Epiphany III 2020
Mind not high things, but condescend to men of low estate.
Be not wise in your own conceits. (Romans xii. 16)
Thus far in the season of Epiphany, we have been invited to see and perceive the manifestation and revelation of Divine wisdom, love, and power in the life of Jesus Christ. We have followed the Star that draws and summons the soul’s eye to origin and source of all truth and meaning in human life. We have seen his star in the east, and art come to worship him…(St. Matthew ii. 2) We have learned that out of eternity’s consecration of time in the life of the young Jesus, divine wisdom informs and defines the new life that will save all men. Wist ye not that I must be about my Father’s business…(St. Luke ii. 49) We have gleaned also that this life is made to be redeemed as new and potent spiritual wine that is always being made out of the simple and elemental fragments of created existence. But thou hast kept the best wine until now. (St. John ii. 10) Love, wisdom, and power reveal themselves to us in Epiphany as marks of Jesus’ intention to do even greater things than these. (St. John xiv. 12) And the greater things than these will involve not only what God does in Jesus Christ then and there, but what Jesus will do in us here and now. Epiphany is not only about vision but is also, and more importantly, about the redemptive power of God’s Grace in your life and in mine.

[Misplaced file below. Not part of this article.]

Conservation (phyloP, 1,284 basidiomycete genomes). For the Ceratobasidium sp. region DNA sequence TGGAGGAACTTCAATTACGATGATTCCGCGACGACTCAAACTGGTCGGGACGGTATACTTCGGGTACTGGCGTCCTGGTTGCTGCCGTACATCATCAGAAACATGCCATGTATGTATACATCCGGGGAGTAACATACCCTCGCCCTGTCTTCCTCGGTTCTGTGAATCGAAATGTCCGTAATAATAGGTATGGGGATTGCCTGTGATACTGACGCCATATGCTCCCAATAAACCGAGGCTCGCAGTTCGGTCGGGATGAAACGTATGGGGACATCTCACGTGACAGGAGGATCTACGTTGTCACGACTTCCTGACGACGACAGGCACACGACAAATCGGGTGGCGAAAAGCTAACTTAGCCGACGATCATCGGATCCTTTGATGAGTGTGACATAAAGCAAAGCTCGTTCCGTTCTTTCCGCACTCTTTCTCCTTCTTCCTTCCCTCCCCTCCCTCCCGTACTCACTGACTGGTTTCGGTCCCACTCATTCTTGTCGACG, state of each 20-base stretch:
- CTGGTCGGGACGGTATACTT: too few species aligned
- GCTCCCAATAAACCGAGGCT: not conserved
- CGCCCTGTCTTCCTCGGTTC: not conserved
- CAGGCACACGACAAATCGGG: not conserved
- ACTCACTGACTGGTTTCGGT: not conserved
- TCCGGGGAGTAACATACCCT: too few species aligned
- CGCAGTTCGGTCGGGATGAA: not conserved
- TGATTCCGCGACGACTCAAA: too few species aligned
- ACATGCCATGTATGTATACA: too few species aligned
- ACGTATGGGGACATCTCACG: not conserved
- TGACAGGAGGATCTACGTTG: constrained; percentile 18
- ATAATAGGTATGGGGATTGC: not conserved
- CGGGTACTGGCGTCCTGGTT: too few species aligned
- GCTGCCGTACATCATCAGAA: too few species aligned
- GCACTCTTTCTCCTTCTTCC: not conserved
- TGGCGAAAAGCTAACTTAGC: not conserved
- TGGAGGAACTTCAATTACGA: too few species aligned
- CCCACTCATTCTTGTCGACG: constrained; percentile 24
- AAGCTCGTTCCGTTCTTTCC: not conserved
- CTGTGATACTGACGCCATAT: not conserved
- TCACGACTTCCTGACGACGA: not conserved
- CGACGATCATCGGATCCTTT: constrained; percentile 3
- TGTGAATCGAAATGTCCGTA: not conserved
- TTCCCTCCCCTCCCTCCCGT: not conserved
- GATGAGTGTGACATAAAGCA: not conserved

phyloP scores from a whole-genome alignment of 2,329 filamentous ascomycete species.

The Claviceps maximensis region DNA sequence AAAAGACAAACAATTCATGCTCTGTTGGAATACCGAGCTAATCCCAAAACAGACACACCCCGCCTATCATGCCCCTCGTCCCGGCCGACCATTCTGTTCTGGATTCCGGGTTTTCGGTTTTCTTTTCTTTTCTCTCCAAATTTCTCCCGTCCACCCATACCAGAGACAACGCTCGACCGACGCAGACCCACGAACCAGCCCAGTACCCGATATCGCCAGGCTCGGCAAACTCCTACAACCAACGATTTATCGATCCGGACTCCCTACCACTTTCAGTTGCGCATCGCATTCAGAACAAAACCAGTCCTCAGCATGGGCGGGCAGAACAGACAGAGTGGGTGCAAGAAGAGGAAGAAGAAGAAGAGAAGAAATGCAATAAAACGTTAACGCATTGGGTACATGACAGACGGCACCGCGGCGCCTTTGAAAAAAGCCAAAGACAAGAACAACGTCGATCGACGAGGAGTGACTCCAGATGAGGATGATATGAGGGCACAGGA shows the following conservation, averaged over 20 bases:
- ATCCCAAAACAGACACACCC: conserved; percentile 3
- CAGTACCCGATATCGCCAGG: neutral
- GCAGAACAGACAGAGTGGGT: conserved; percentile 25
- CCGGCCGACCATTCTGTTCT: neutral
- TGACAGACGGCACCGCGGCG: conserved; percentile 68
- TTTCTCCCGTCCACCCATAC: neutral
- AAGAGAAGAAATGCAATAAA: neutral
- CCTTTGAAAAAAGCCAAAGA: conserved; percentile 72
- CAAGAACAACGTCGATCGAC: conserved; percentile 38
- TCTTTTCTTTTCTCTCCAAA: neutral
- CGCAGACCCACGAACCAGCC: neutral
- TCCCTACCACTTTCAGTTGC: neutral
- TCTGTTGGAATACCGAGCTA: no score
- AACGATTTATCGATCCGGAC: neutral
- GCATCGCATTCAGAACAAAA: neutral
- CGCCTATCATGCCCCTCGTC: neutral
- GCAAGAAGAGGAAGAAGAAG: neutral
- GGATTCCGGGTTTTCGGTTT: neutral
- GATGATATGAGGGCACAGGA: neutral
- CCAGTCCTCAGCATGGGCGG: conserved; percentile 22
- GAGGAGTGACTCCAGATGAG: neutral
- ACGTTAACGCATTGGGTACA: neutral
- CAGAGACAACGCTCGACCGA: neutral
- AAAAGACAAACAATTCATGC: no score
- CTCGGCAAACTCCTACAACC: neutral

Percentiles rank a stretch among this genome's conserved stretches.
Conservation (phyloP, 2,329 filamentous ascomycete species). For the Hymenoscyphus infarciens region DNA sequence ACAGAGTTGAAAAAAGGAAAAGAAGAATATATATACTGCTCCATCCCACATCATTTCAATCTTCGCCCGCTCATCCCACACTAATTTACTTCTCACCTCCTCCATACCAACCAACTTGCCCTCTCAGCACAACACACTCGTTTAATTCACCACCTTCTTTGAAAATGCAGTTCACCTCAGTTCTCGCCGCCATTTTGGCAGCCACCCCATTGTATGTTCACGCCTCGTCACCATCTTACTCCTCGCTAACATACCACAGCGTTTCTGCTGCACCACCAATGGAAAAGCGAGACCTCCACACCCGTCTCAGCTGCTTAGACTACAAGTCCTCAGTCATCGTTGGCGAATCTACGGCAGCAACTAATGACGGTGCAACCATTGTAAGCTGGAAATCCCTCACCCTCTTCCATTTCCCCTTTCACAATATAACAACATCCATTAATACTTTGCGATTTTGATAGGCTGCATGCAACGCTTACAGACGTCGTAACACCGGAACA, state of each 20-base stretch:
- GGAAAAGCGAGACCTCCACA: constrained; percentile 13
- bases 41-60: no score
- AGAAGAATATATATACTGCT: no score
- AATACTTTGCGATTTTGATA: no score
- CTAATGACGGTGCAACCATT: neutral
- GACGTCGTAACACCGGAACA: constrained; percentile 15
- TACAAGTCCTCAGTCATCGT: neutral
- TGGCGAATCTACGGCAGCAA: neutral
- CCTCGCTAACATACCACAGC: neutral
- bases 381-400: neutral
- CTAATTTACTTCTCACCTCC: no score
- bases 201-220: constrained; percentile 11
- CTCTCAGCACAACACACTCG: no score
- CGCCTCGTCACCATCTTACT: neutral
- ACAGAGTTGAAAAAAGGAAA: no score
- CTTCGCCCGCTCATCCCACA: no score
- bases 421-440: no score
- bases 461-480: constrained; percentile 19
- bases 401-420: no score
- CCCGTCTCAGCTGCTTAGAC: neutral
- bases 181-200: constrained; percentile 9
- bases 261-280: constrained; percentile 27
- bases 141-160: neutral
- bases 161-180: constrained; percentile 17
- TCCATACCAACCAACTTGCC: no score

The image of the transformation that Epiphany brings to us is pictured this morning in Jesus’ encounter with a Roman Centurion. A centurion was a professional officer in the Roman Legion who commanded roughly one hundred men. He, like the soldiers under his rule, would have been a celibate –Roman soldiers were not permitted to marry until active duty was completed. So, perhaps for the Roman Centurion in this morning’s Gospel, the military unit formed a kind of family for him –soldiers and servants who were the subjects of his paternal care. And when Jesus was entered into Capernaum, there came unto him a centurion, beseeching him, And saying, Lord, my servant lieth at home sick of the palsy, grievously tormented. (St. Matthew viii. 5) Capernaum was the home of Peter, Andrew, James, John, and Matthew the tax collector. It also housed a Roman garrison, and thus today’s Centurion. Oddly enough, the pagan Centurion approached Jesus and addressed him as Lord. Jesus responds and says, I will come and heal him. (St. Matthew viii. 7) But the Centurion protests, Lord, I am not worthy that thou shouldest come under my roof: but speak the word only, and my servant shall be healed. (St. Matthew viii. 8) Perhaps he had heard of Jesus’ power from others; maybe he had witnessed the miracles.